Whether you’re new to trading or more experienced, it’s likely you’ll have lots of questions along the way - from what your maximum drawdown figure should be to deciding on a good risk-reward ratio.
Here are some of the most common trading questions answered - part two will look at currency correlation, trading plans, divergences and trading capital.
You can read Part One here.
What is currency correlation?
Currency correlation is how two currencies move in relation to one another - for example, when one currency pair falls, another does the same thing.
There are two types of currency correlation:
- Perfect positive correlation: this suggests that the two currency pairs will move in the same direction 100% of the time.
- Perfect negative correlation: this suggests that the two currency pairs will move in the opposite direction 100% of the time.
Make sure that when you’re trading multiple currency pairs you’re aware of your risk of exposure! You might believe that you’re minimising your risk by trading in different pairs, but many pairs tend to move in the same direction - which means you’re actually increasing your risk.
For example, buying 1 lot of EUR/USD and buying 1 lot of GBP/USD means you’re basically buying 2 lots of EUR/USD - because EUR/USD and GBP/USD move in the same directions. So you’re doubling your position and doubling your risk of loss - so be careful!
What should I include in my trading plan?
Getting your trading plan right is one of the most important aspects of trading: it will keep you inspired and keep you disciplined.
It will change as you progress with your trading and find better strategies or different hours that work for you, but it’s important to start with the right framework.
There are a few key ingredients you’ll need for an effective plan:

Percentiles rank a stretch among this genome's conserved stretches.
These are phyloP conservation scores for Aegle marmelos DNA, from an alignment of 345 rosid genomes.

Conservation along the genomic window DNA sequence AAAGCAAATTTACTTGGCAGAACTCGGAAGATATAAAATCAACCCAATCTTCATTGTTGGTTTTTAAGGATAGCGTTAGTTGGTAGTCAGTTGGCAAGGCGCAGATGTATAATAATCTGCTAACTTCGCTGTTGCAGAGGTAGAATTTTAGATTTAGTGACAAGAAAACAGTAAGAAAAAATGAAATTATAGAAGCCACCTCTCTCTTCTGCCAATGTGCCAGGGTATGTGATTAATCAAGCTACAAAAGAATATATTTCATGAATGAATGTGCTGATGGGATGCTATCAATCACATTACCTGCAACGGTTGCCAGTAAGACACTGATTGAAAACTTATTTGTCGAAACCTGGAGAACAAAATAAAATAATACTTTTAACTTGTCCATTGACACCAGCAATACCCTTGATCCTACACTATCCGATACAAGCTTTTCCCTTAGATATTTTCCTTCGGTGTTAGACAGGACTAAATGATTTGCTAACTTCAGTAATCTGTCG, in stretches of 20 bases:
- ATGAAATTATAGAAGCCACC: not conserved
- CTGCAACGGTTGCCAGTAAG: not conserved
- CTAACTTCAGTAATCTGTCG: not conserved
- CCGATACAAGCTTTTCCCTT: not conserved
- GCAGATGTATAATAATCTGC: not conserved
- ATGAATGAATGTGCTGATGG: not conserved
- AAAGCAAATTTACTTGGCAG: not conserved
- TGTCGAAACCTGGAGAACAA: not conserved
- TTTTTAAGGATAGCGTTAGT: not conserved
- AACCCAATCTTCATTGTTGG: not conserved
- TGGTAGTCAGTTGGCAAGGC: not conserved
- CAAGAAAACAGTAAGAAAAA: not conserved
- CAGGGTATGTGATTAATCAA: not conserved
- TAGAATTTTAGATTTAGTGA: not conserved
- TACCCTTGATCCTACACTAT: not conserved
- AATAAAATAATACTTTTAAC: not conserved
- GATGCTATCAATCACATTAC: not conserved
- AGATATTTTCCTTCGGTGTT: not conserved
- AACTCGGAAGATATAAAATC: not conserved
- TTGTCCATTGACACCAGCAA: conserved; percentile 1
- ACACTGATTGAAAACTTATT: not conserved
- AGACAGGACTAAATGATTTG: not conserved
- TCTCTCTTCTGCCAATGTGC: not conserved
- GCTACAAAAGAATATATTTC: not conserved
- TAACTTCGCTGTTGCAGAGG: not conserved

- Hours to commit
- Stop loss
What are divergences?
Trading divergences is the idea that there is an imbalance between price and oscillator, with the assumption that this imbalance will signal a change in price - either a trend continuation or a trend reversal.
Put simply, a divergence is the opposite of a confirmation signal, which is when the indicator and price are moving in the same direction.
Make sure that when you’re trading with divergences, you use them as an indicator, not a signal to enter a trade. Make sure you wait for the correct signals that a divergence has formed before acting (these are prices formed at either: higher high than the previous high; lower low than the previous low; double top or double bottom - if you can’t spot any of these on your chart, it isn’t a divergence!)
How much trading capital do you need for trading?
This greatly differs from trader to trader as it depends on your own financial situation, and how much you can afford to risk.
Something important to remember is that losses are an inherent part of trading, so make sure you never risk more capital than you can handle.
How much you’ll need to pay varies from broker to broker - but there is also another option: with BluFX, the capital you’ll need to risk is limited to your monthly subscription fee. Interested? See 5 Reasons to Join BluFX here.